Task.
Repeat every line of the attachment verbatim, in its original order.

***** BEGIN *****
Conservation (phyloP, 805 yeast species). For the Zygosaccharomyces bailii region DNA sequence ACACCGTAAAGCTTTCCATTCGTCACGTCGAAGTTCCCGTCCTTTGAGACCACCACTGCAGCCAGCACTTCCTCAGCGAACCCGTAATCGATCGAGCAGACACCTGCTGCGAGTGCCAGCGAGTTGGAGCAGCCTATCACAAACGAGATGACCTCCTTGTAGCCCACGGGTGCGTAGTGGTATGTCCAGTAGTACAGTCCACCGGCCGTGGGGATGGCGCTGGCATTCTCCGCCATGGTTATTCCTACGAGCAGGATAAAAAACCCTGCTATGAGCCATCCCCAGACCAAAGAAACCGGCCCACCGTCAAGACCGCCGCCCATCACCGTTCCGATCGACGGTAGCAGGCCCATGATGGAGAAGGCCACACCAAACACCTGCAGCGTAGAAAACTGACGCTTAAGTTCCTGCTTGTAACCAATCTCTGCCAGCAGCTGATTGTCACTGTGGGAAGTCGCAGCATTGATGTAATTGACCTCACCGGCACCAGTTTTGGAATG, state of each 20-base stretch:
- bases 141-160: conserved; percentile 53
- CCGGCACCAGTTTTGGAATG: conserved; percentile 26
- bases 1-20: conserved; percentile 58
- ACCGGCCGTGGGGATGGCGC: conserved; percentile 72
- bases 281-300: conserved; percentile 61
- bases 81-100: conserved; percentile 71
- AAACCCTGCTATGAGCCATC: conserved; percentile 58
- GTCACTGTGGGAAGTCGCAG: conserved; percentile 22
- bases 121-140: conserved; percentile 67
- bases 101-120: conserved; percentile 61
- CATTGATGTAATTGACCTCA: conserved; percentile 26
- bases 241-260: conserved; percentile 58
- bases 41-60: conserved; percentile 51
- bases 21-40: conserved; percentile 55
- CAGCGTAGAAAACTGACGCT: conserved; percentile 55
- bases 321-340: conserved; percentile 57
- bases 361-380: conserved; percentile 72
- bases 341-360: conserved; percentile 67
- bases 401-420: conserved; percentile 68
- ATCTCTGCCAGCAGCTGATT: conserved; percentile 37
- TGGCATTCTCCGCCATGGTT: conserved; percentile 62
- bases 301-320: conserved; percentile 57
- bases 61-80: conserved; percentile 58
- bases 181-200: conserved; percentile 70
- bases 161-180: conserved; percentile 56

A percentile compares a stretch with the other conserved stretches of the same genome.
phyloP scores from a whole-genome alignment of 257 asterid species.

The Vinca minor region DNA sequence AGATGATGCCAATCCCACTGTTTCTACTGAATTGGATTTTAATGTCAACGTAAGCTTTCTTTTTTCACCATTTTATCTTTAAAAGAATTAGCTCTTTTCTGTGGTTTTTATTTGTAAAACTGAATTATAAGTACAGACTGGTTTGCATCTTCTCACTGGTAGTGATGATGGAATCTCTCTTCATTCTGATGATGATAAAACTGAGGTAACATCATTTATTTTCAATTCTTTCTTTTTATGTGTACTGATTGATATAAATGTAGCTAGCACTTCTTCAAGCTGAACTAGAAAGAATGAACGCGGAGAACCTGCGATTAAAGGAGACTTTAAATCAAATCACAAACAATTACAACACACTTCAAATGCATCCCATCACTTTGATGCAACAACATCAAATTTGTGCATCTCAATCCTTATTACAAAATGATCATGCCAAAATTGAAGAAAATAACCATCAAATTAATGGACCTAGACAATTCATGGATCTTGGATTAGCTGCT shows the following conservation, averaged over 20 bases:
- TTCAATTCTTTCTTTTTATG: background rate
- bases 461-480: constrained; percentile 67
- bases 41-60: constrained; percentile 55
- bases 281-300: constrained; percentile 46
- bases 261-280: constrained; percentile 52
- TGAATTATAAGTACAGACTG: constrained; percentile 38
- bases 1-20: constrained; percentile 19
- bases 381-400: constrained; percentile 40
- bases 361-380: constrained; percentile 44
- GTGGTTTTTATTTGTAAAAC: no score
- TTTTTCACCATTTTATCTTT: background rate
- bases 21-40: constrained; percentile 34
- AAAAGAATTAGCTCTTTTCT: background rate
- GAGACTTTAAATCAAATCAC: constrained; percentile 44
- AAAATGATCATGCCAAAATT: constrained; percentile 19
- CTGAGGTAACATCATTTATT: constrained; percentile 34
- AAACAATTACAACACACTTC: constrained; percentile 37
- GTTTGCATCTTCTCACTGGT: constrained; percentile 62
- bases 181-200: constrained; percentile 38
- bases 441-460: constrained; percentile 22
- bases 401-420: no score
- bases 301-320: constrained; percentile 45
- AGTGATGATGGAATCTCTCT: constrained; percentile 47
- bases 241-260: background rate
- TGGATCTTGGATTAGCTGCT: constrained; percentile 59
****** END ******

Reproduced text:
Conservation (phyloP, 805 yeast species). For the Zygosaccharomyces bailii region DNA sequence ACACCGTAAAGCTTTCCATTCGTCACGTCGAAGTTCCCGTCCTTTGAGACCACCACTGCAGCCAGCACTTCCTCAGCGAACCCGTAATCGATCGAGCAGACACCTGCTGCGAGTGCCAGCGAGTTGGAGCAGCCTATCACAAACGAGATGACCTCCTTGTAGCCCACGGGTGCGTAGTGGTATGTCCAGTAGTACAGTCCACCGGCCGTGGGGATGGCGCTGGCATTCTCCGCCATGGTTATTCCTACGAGCAGGATAAAAAACCCTGCTATGAGCCATCCCCAGACCAAAGAAACCGGCCCACCGTCAAGACCGCCGCCCATCACCGTTCCGATCGACGGTAGCAGGCCCATGATGGAGAAGGCCACACCAAACACCTGCAGCGTAGAAAACTGACGCTTAAGTTCCTGCTTGTAACCAATCTCTGCCAGCAGCTGATTGTCACTGTGGGAAGTCGCAGCATTGATGTAATTGACCTCACCGGCACCAGTTTTGGAATG, state of each 20-base stretch:
- bases 141-160: conserved; percentile 53
- CCGGCACCAGTTTTGGAATG: conserved; percentile 26
- bases 1-20: conserved; percentile 58
- ACCGGCCGTGGGGATGGCGC: conserved; percentile 72
- bases 281-300: conserved; percentile 61
- bases 81-100: conserved; percentile 71
- AAACCCTGCTATGAGCCATC: conserved; percentile 58
- GTCACTGTGGGAAGTCGCAG: conserved; percentile 22
- bases 121-140: conserved; percentile 67
- bases 101-120: conserved; percentile 61
- CATTGATGTAATTGACCTCA: conserved; percentile 26
- bases 241-260: conserved; percentile 58
- bases 41-60: conserved; percentile 51
- bases 21-40: conserved; percentile 55
- CAGCGTAGAAAACTGACGCT: conserved; percentile 55
- bases 321-340: conserved; percentile 57
- bases 361-380: conserved; percentile 72
- bases 341-360: conserved; percentile 67
- bases 401-420: conserved; percentile 68
- ATCTCTGCCAGCAGCTGATT: conserved; percentile 37
- TGGCATTCTCCGCCATGGTT: conserved; percentile 62
- bases 301-320: conserved; percentile 57
- bases 61-80: conserved; percentile 58
- bases 181-200: conserved; percentile 70
- bases 161-180: conserved; percentile 56

A percentile compares a stretch with the other conserved stretches of the same genome.
phyloP scores from a whole-genome alignment of 257 asterid species.

The Vinca minor region DNA sequence AGATGATGCCAATCCCACTGTTTCTACTGAATTGGATTTTAATGTCAACGTAAGCTTTCTTTTTTCACCATTTTATCTTTAAAAGAATTAGCTCTTTTCTGTGGTTTTTATTTGTAAAACTGAATTATAAGTACAGACTGGTTTGCATCTTCTCACTGGTAGTGATGATGGAATCTCTCTTCATTCTGATGATGATAAAACTGAGGTAACATCATTTATTTTCAATTCTTTCTTTTTATGTGTACTGATTGATATAAATGTAGCTAGCACTTCTTCAAGCTGAACTAGAAAGAATGAACGCGGAGAACCTGCGATTAAAGGAGACTTTAAATCAAATCACAAACAATTACAACACACTTCAAATGCATCCCATCACTTTGATGCAACAACATCAAATTTGTGCATCTCAATCCTTATTACAAAATGATCATGCCAAAATTGAAGAAAATAACCATCAAATTAATGGACCTAGACAATTCATGGATCTTGGATTAGCTGCT shows the following conservation, averaged over 20 bases:
- TTCAATTCTTTCTTTTTATG: background rate
- bases 461-480: constrained; percentile 67
- bases 41-60: constrained; percentile 55
- bases 281-300: constrained; percentile 46
- bases 261-280: constrained; percentile 52
- TGAATTATAAGTACAGACTG: constrained; percentile 38
- bases 1-20: constrained; percentile 19
- bases 381-400: constrained; percentile 40
- bases 361-380: constrained; percentile 44
- GTGGTTTTTATTTGTAAAAC: no score
- TTTTTCACCATTTTATCTTT: background rate
- bases 21-40: constrained; percentile 34
- AAAAGAATTAGCTCTTTTCT: background rate
- GAGACTTTAAATCAAATCAC: constrained; percentile 44
- AAAATGATCATGCCAAAATT: constrained; percentile 19
- CTGAGGTAACATCATTTATT: constrained; percentile 34
- AAACAATTACAACACACTTC: constrained; percentile 37
- GTTTGCATCTTCTCACTGGT: constrained; percentile 62
- bases 181-200: constrained; percentile 38
- bases 441-460: constrained; percentile 22
- bases 401-420: no score
- bases 301-320: constrained; percentile 45
- AGTGATGATGGAATCTCTCT: constrained; percentile 47
- bases 241-260: background rate
- TGGATCTTGGATTAGCTGCT: constrained; percentile 59